8. Teamwork

You can work in a team, which means you’re able to lead and listen to others. You’re also perceptive and receptive to the needs and responsibilities of others. Being able to collaborate with your colleagues can help build a friendly office culture, improve the quality of your work, and bring success to the company.

9. Decisiveness

You’re able to put things into perspective, weigh your options, assess all relevant information, and anticipate both the positive and negative consequences of a decision. Being decisive is crucial in business as it means that you have the ability to make key decisions effectively.

10. Time management

You can manage your time well by prioritising tasks and organising your diary, while adopting an attitude that allows you to take on new tasks and deadlines. Being able to work under pressure and within tight deadlines is important in a fast-paced business.

11. Flexibility

You’re able and willing to acquire new hard skills and take on new tasks and challenges. For example, some organisations transfer their employees to another organisation for a temporary period to provide training or share their experience, so it’s good if you can demonstrate flexibility.

12. Problem solving

You can approach a problem with a cool and level head and reach a solution efficiently. Being able to think on your feet and take action when something goes wrong makes you indispensable to employers as you can help them navigate unexpected challenges.

13. Conflict resolution

You have strong interpersonal skills and are able to establish a rapport with colleagues and clients, allowing you to resolve conflicts. Being able to resolve problems with your colleagues and clients can help you maintain positive relationships and work more effectively. It’s also a sign of maturity and leadership potential, which is what employers often look for.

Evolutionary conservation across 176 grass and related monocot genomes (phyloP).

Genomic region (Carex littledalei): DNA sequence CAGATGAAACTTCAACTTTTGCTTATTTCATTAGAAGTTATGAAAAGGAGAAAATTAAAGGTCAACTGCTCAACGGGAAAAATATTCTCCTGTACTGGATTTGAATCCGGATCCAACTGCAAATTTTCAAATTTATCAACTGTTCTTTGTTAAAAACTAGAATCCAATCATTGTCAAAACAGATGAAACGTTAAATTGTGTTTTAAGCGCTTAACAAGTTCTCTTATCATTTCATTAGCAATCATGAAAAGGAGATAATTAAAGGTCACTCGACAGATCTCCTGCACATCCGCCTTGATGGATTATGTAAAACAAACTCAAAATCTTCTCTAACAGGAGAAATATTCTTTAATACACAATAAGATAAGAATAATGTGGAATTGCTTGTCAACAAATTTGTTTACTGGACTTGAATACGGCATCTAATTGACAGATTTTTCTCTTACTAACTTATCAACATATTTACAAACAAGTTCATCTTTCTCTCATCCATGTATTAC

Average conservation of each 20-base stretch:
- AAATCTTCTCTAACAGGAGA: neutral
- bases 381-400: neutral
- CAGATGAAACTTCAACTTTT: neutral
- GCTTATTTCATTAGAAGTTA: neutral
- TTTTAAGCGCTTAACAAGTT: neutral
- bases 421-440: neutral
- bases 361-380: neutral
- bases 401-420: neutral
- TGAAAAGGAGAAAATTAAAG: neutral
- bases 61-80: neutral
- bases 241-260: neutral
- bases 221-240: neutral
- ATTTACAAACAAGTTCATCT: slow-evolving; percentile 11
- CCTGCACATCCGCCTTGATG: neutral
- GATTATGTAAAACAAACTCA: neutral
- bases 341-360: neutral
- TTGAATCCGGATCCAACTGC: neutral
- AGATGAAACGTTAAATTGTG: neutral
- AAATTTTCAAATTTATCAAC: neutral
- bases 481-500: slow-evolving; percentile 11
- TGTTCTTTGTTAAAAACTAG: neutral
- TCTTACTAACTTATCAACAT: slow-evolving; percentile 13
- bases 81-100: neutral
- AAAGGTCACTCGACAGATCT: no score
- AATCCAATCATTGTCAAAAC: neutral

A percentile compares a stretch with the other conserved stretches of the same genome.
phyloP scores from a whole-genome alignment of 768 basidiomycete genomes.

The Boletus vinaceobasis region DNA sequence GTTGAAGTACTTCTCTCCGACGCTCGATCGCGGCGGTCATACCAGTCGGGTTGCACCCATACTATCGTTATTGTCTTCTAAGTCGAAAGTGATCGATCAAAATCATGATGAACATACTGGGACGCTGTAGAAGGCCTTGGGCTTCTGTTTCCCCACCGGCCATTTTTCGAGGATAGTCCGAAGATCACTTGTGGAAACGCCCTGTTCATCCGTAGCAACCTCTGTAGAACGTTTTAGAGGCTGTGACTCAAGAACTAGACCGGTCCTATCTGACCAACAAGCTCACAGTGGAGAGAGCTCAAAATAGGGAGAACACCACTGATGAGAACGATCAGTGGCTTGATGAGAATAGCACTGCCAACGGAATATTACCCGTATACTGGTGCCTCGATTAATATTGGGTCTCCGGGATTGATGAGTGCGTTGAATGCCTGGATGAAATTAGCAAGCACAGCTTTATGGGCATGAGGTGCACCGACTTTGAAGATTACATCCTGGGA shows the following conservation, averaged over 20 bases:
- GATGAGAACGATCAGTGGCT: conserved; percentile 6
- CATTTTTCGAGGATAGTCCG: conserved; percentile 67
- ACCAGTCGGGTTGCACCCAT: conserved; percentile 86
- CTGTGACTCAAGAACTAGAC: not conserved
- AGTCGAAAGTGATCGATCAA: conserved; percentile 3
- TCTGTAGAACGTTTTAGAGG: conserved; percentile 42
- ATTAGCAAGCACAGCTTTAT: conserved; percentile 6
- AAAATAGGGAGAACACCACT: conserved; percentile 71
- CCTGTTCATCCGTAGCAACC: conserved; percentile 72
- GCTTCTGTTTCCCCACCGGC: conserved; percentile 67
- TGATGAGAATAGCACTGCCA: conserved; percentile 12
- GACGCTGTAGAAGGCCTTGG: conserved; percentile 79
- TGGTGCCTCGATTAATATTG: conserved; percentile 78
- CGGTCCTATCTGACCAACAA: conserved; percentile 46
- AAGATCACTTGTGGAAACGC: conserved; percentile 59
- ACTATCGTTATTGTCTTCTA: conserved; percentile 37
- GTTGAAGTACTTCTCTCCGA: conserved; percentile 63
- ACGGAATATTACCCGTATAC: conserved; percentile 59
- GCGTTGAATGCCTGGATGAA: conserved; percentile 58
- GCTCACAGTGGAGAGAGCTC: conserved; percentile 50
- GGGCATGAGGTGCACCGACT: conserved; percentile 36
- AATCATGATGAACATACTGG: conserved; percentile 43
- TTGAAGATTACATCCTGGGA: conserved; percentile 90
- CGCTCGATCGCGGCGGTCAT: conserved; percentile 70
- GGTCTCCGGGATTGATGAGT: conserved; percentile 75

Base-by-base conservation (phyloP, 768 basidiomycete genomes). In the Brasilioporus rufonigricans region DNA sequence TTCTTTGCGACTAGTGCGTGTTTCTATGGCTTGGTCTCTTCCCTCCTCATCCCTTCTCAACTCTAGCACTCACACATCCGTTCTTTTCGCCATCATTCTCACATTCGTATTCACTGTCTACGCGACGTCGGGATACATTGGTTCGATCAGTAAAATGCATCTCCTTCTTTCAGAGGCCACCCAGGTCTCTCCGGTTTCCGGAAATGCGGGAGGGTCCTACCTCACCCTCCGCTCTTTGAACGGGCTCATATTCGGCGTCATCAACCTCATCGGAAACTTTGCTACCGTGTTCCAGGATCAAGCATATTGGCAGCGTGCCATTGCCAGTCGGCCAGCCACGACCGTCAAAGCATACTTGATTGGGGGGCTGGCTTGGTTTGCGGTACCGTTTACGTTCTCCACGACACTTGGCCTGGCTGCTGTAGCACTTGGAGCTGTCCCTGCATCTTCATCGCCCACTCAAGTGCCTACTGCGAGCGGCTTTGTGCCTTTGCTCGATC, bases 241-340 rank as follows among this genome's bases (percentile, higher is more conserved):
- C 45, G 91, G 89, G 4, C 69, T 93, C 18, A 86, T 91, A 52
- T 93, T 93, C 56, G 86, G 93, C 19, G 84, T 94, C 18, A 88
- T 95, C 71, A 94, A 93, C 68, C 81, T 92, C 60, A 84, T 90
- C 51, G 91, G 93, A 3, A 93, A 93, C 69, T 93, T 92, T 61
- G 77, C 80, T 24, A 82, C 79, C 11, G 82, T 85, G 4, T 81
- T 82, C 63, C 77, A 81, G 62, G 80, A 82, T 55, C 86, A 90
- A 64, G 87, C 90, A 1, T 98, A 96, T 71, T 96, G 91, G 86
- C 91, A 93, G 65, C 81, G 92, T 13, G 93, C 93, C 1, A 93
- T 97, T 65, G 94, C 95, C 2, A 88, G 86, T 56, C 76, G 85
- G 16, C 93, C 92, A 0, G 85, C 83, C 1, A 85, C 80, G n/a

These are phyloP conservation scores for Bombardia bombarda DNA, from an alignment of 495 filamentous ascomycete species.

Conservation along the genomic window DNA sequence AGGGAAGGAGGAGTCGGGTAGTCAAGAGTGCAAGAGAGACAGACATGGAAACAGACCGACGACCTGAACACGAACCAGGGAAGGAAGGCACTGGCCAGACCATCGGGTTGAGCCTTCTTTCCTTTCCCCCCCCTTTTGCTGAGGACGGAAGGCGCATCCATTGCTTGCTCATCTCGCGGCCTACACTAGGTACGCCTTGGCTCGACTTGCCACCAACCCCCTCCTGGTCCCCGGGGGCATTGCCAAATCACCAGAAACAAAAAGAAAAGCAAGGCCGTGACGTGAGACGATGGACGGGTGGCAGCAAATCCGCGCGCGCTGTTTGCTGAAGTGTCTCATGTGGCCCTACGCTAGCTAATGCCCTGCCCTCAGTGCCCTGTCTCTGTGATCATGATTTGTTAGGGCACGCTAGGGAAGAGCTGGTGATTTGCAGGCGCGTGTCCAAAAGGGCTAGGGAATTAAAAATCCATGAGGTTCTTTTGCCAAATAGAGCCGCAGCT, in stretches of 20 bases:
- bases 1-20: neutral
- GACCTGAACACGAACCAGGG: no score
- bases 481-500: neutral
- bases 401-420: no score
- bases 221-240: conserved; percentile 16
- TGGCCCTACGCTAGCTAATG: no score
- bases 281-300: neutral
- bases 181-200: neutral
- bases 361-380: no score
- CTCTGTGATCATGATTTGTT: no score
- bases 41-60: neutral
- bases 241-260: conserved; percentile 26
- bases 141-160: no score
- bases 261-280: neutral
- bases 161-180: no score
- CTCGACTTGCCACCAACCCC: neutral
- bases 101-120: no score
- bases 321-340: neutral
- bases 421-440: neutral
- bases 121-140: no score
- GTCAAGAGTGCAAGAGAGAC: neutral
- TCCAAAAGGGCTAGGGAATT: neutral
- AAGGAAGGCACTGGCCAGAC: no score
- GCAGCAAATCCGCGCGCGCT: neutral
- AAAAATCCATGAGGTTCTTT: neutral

14. Leadership

You can manage people and help them reach their full potential, have confidence and a clear vision, are able to communicate effectively, have a positive attitude and outlook, and can motivate yourself and others. These qualities can help you get others to do what you want, gain visibility within your organisation, and even take over the company one day.

The importance of micro-credentials and soft skills to employers

Micro-credentials are important to employers because they allow them to recognise and validate the existing soft skills that employees have with no learning. Micro-credentials also offer employees the opportunity to learn new soft skills with on-the-job, informal learning.

Likewise, soft skills are important to employers because they offer a range of benefits for the organisation, such as:

Ready to improve your soft skills?

Now that you know what soft skills recruiters want most and why they’re important, it’s time to strengthen your soft skills. You can do this by undertaking professional development, networking, or taking on new tasks. Strong soft skills can set you apart from the competition and help you get ahead in the workplace.

To find out more about how our micro-credentials can enhance your skills, contact us for a discussion today.